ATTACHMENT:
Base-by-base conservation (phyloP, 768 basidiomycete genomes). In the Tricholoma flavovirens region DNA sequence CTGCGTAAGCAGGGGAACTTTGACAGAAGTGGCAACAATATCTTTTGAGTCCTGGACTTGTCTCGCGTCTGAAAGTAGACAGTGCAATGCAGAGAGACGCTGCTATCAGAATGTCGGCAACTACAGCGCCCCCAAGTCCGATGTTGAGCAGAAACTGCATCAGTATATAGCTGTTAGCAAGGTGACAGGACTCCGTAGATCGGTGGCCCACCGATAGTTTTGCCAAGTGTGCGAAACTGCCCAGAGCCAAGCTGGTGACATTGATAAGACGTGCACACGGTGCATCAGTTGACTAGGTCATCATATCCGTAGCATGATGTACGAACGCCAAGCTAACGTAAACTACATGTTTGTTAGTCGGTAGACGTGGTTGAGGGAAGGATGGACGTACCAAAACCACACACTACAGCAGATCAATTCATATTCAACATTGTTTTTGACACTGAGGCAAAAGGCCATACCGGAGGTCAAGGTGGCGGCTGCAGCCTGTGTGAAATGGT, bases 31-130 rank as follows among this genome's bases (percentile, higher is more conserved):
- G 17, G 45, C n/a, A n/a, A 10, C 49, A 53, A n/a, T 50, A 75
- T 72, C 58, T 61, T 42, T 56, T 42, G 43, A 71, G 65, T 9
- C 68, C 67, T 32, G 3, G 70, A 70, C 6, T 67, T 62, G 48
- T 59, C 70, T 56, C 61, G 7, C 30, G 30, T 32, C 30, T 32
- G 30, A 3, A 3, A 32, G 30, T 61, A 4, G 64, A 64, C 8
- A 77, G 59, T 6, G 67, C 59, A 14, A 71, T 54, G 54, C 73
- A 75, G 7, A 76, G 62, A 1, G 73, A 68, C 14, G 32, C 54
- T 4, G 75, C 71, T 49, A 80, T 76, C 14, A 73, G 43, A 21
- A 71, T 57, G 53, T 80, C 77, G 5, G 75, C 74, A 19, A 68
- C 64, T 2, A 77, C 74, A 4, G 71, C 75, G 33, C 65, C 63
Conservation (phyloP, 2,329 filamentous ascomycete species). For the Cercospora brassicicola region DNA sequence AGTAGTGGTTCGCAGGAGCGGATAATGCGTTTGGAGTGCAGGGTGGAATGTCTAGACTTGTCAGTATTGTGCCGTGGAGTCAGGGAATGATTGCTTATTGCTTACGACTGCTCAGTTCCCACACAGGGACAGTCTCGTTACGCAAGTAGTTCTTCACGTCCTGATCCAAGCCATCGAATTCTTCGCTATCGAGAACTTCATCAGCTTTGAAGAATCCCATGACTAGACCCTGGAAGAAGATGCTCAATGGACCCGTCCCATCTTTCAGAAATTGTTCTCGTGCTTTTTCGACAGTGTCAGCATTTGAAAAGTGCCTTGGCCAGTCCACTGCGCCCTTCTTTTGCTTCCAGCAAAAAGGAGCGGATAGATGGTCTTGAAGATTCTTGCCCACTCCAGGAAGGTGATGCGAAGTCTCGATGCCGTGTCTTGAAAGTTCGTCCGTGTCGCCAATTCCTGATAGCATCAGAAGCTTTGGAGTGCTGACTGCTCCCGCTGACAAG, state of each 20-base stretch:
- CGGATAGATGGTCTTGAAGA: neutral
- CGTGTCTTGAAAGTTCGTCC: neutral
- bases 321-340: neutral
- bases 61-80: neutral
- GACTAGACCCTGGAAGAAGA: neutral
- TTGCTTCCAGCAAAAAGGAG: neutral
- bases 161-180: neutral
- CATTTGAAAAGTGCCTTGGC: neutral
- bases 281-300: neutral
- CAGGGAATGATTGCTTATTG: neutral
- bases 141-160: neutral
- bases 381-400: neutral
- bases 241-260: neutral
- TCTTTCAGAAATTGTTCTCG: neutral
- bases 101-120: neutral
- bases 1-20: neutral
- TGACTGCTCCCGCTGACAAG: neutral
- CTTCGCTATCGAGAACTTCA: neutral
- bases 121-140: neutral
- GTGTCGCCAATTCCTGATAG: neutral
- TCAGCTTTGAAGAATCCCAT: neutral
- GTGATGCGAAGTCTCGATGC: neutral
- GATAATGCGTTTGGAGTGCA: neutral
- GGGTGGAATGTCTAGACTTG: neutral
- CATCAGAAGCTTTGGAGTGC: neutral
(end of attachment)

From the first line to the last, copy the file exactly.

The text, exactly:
Base-by-base conservation (phyloP, 768 basidiomycete genomes). In the Tricholoma flavovirens region DNA sequence CTGCGTAAGCAGGGGAACTTTGACAGAAGTGGCAACAATATCTTTTGAGTCCTGGACTTGTCTCGCGTCTGAAAGTAGACAGTGCAATGCAGAGAGACGCTGCTATCAGAATGTCGGCAACTACAGCGCCCCCAAGTCCGATGTTGAGCAGAAACTGCATCAGTATATAGCTGTTAGCAAGGTGACAGGACTCCGTAGATCGGTGGCCCACCGATAGTTTTGCCAAGTGTGCGAAACTGCCCAGAGCCAAGCTGGTGACATTGATAAGACGTGCACACGGTGCATCAGTTGACTAGGTCATCATATCCGTAGCATGATGTACGAACGCCAAGCTAACGTAAACTACATGTTTGTTAGTCGGTAGACGTGGTTGAGGGAAGGATGGACGTACCAAAACCACACACTACAGCAGATCAATTCATATTCAACATTGTTTTTGACACTGAGGCAAAAGGCCATACCGGAGGTCAAGGTGGCGGCTGCAGCCTGTGTGAAATGGT, bases 31-130 rank as follows among this genome's bases (percentile, higher is more conserved):
- G 17, G 45, C n/a, A n/a, A 10, C 49, A 53, A n/a, T 50, A 75
- T 72, C 58, T 61, T 42, T 56, T 42, G 43, A 71, G 65, T 9
- C 68, C 67, T 32, G 3, G 70, A 70, C 6, T 67, T 62, G 48
- T 59, C 70, T 56, C 61, G 7, C 30, G 30, T 32, C 30, T 32
- G 30, A 3, A 3, A 32, G 30, T 61, A 4, G 64, A 64, C 8
- A 77, G 59, T 6, G 67, C 59, A 14, A 71, T 54, G 54, C 73
- A 75, G 7, A 76, G 62, A 1, G 73, A 68, C 14, G 32, C 54
- T 4, G 75, C 71, T 49, A 80, T 76, C 14, A 73, G 43, A 21
- A 71, T 57, G 53, T 80, C 77, G 5, G 75, C 74, A 19, A 68
- C 64, T 2, A 77, C 74, A 4, G 71, C 75, G 33, C 65, C 63
Conservation (phyloP, 2,329 filamentous ascomycete species). For the Cercospora brassicicola region DNA sequence AGTAGTGGTTCGCAGGAGCGGATAATGCGTTTGGAGTGCAGGGTGGAATGTCTAGACTTGTCAGTATTGTGCCGTGGAGTCAGGGAATGATTGCTTATTGCTTACGACTGCTCAGTTCCCACACAGGGACAGTCTCGTTACGCAAGTAGTTCTTCACGTCCTGATCCAAGCCATCGAATTCTTCGCTATCGAGAACTTCATCAGCTTTGAAGAATCCCATGACTAGACCCTGGAAGAAGATGCTCAATGGACCCGTCCCATCTTTCAGAAATTGTTCTCGTGCTTTTTCGACAGTGTCAGCATTTGAAAAGTGCCTTGGCCAGTCCACTGCGCCCTTCTTTTGCTTCCAGCAAAAAGGAGCGGATAGATGGTCTTGAAGATTCTTGCCCACTCCAGGAAGGTGATGCGAAGTCTCGATGCCGTGTCTTGAAAGTTCGTCCGTGTCGCCAATTCCTGATAGCATCAGAAGCTTTGGAGTGCTGACTGCTCCCGCTGACAAG, state of each 20-base stretch:
- CGGATAGATGGTCTTGAAGA: neutral
- CGTGTCTTGAAAGTTCGTCC: neutral
- bases 321-340: neutral
- bases 61-80: neutral
- GACTAGACCCTGGAAGAAGA: neutral
- TTGCTTCCAGCAAAAAGGAG: neutral
- bases 161-180: neutral
- CATTTGAAAAGTGCCTTGGC: neutral
- bases 281-300: neutral
- CAGGGAATGATTGCTTATTG: neutral
- bases 141-160: neutral
- bases 381-400: neutral
- bases 241-260: neutral
- TCTTTCAGAAATTGTTCTCG: neutral
- bases 101-120: neutral
- bases 1-20: neutral
- TGACTGCTCCCGCTGACAAG: neutral
- CTTCGCTATCGAGAACTTCA: neutral
- bases 121-140: neutral
- GTGTCGCCAATTCCTGATAG: neutral
- TCAGCTTTGAAGAATCCCAT: neutral
- GTGATGCGAAGTCTCGATGC: neutral
- GATAATGCGTTTGGAGTGCA: neutral
- GGGTGGAATGTCTAGACTTG: neutral
- CATCAGAAGCTTTGGAGTGC: neutral